The Republican-led senate listened to Mitch McConnell and his plan for their salvation but one day after their historic no witnesses vote, they’re already sensing that what they just did was transform the caucus into a herd of lemmings leaping off a cliff. Lisa Murkowski declared that she was “angry at all sides,” well good, because we’re not too thrilled with her either. And even Marco Rubio started squirming and feeling that he had to defend his vote. He went to the length of writing an explanatory essay on Medium:
Why does impeachment exist?
As Manager Jerry Nadler (D-NY) reminded us Wednesday night, removal is not a punishment for a crime. Nor is removal supposed to be a way to hold Presidents accountable; that is what elections are for.
The sole purpose of this extraordinary power to remove the one person entrusted with all of the powers of an entire branch of government is to provide a last-resort remedy to protect the country. That is why Hamilton wrote that in these trials our decisions should be pursuing “the public good.”
That is why six weeks ago I announced that, for me, the question would not just be whether the President’s actions were wrong, but ultimately whether what he did was removable.
The two are not the same. Just because actions meet a standard of impeachment does not mean it is in the best interest of the country to remove a President from office.
Isn’t the last sentence incredible? Rubio comes right out and says that Trump’s actions “meet a standard of impeachment” but why follow the rules, and remove somebody from office when that standard is met? This is mind bogglingly stupid.
Here’s another jewel.
Determining which outcome is in the best interests requires a political judgment — one that takes into account both the severity of the wrongdoing alleged but also the impact removal would have on the nation.
Whut? Of course it requires a political judgement. And you are a politician, eh what? Are you not elected to make political decisions which impact the nation, collectively with the other members of Congress? If you’re not there to do this, then what?
I disagree with the House Managers’ argument that, if we find the allegations they have made are true, failing to remove the President leaves us with no remedy to constrain this or future Presidents. Congress and the courts have multiple ways by which to constrain the power of the executive. And ultimately, voters themselves can hold the President accountable in an election, including the one just nine months from now.
There you have it, the Republican bottom line: Voters, you do our jobs because we have utterly no intention of doing them. We’re here for the money, which is great when you work as little as we do, and to get whatever else we can. We’re not here to follow the mandates of the Constitution.
Now here’s where we get to intellectual dishonesty of the sublime variety:
Can anyone doubt that at least half of the country would view his removal as illegitimate — as nothing short of a coup d’état? It is difficult to conceive of any scheme Putin could undertake that would undermine confidence in our democracy more than removal would.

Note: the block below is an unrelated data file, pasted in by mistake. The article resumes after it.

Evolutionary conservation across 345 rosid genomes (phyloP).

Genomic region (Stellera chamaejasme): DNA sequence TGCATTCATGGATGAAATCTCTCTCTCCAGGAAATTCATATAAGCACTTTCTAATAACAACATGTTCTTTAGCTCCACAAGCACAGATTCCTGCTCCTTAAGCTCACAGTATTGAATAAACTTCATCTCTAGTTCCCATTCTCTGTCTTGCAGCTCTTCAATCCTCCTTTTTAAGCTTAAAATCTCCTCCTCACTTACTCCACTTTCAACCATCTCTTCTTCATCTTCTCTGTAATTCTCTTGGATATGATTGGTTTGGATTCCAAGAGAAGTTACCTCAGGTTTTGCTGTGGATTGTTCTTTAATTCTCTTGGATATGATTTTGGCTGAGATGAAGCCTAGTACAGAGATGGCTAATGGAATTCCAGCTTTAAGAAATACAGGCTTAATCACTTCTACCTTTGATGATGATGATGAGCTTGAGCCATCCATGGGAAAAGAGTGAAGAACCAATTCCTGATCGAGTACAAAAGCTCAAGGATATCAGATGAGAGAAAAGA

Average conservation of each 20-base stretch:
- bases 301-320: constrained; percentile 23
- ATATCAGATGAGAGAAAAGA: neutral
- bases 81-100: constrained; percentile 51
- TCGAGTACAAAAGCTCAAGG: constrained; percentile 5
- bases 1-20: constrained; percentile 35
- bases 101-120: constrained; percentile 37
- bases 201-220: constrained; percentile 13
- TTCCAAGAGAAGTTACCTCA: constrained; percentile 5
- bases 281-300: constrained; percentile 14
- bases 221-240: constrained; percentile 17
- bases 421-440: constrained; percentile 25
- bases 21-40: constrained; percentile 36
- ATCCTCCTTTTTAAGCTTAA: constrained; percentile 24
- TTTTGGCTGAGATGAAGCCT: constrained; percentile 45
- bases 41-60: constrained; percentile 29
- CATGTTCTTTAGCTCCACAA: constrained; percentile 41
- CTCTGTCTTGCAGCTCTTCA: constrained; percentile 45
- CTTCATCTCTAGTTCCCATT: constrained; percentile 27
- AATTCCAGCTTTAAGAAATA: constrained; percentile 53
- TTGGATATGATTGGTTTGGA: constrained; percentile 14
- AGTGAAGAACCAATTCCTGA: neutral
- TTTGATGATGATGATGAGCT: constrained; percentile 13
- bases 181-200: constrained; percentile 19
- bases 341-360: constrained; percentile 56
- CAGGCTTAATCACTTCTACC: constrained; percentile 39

I also reject the argument that unless we call new witnesses this is not a fair trial. They cannot argue that fairness demands we seek witnesses they did little to pursue.
Nevertheless, new witnesses that would testify to the truth of the allegations are not needed for my threshold analysis, which already assumed that all the allegations made are true.
Look at what Rubio is saying here. “All the allegations made are true,” we know he’s guilty as hell, but it would be a coup d’etat to remove him??? I hope your head doesn’t explode reading this.
Here’s another gem, it is Rubio’s penultimate paragraph.
Senator Patrick Leahy (D-VT), the President Pro Tempore Emeritus, once warned, “[A] partisan impeachment cannot command the respect of the American people. It is no more valid than a stolen election.”
If this is a partisan impeachment, it is only because numerous Republicans, who freely now admit that Trump was guilty, refused to act accordingly and pursue the dictates of the Constitution, preferring to leave the job up to the electorate.
Ben Sasse also went on record saying “Let me be clear; Lamar speaks for lots and lots of us,” to CNN’s Manu Raju. So, you’ve got Alexander, Sasse, Rubio and who knows how many others, all preferring to attempt to defend their indefensible actions with this level of sophistry. Fine. It is what it is.
The framers of the Constitution put together an efficient remedy for getting rid of a crook in office, but they did not foresee the impediment of a complicit and equally crooked partisan party. They weren’t able to draft a contingency for a time in our history when the real issue would be elected officials coming to work with shattered moral compasses and walking through the motions of impeachment, while intending that the most corrupt president* in history be kept in power for their own partisan purposes, the facts be damned.